Friday, 25 September 2015

Self-Parking Tech vs. Drivers, Who Wins?

The technology isn't the problem. Confidence in it is.

Americans don't trust self-parking technology. But maybe they should.
Some 80% of American drivers are confident in their parallel parking abilities, according to a survey by AAA. However, the organization found in a series of tests that self-parking technology outperformed manual parkers in number of curb strikes and maneuvers, speed, and accuracy. Drivers lost out even though they had help from a standard back-up camera in the car.
AAA and the Automobile Club of Southern California's Automotive Research Center tested self-parking features on five vehicles: a 2015 Lincoln MKC, a 2015 Mercedes-Benz ML400 4Matic, a 2015 Cadillac CTS-V Sport, a 2015 BMW i3 and a 2015 Jeep Cherokee Limited.
The testing found drivers who used self-parking systems experienced 81 percent fewer curb strikes and were able to complete the task 10 percent faster than drivers who did it themselves. Self-parking systems parallel parked the vehicle using 47 percent fewer maneuvers, with some systems completing the task in as little as one maneuver, according to AAA.
Self-parking tech does have its issues. AAA found that some systems parked the vehicles exceedingly close to the curb, which left wheels and tires vulnerable to scratches and costly repairs. Some systems left as little as a half-inch buffer. AAA recommends drivers leave 6 to 8 inches between the vehicle and the curb when parallel parking.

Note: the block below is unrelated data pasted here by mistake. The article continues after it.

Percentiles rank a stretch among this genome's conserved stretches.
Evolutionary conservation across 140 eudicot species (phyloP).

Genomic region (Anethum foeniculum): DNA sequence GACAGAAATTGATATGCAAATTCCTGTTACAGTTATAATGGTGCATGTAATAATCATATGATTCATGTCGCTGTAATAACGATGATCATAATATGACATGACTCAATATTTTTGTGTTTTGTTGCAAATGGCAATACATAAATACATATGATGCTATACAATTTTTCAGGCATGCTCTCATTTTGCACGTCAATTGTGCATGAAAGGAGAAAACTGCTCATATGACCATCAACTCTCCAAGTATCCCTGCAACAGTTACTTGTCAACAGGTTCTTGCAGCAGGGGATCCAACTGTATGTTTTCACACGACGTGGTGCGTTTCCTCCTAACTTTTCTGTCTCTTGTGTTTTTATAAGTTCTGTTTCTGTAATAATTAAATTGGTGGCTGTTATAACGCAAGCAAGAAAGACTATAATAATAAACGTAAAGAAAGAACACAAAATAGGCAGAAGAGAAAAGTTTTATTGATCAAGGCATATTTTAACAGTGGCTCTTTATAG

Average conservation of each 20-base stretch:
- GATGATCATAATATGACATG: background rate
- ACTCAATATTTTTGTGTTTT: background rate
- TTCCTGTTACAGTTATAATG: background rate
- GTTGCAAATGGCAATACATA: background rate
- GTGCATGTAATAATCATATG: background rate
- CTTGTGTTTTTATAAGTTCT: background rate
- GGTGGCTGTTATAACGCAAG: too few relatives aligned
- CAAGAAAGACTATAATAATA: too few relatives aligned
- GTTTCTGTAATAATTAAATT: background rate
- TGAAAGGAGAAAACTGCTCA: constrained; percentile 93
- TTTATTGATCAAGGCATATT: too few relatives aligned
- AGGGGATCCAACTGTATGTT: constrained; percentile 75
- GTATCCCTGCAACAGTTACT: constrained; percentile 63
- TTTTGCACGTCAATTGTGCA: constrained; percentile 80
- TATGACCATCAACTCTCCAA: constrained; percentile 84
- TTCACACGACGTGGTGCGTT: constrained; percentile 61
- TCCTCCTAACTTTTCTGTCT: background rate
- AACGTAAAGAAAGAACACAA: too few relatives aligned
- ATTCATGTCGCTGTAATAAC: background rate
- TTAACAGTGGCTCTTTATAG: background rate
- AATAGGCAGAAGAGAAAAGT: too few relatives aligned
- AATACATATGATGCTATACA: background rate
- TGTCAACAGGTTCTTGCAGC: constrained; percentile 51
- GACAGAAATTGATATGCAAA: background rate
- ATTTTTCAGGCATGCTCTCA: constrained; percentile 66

Self-parking technology might do a better job, but drivers just aren't ready to give up control of the wheel. Only one-in-four drivers who responded to the AAA survey said they would trust this technology to park their vehicle.
And therein lies the conundrum for automakers, which are under industry pressure to add more technology to their new vehicles. In-vehicle technology is big business-about $14.5 billion in projected revenues for this year alone, according to the Consumer Electronics Association. And yet, consumers are wary of a lot of the tech that's being added to vehicles. And in some cases, consumers are apparently so repulsed by certain tech that they'd rather it not be included in their next car.
A survey released in August 2015 by J.D. Power found that at least 20% of new vehicle owners have never used 16 of the 33 technology features measured. In the J.D. Power survey, 39% of consumers surveyed said they don't want an automatic parking system in their next car. However, 82% said they would like parking assist (which still gives the driver manual control).
In short, there's a significant gap between the technology available in cars today and people who actually want to use it. In some cases, it's a lack of trust in the technology (or seen another way, a greater confidence in our own abilities). In other cases, consumers just don't see a need for the technology.
Either way, this hesitation toward today's tech foreshadows the challenge automakers face to convince people to give up all control and jump into a self-driving car. Google and Apple , among others, are already working on and testing self-driving cars. The technology isn't the problem. Confidence in it will be.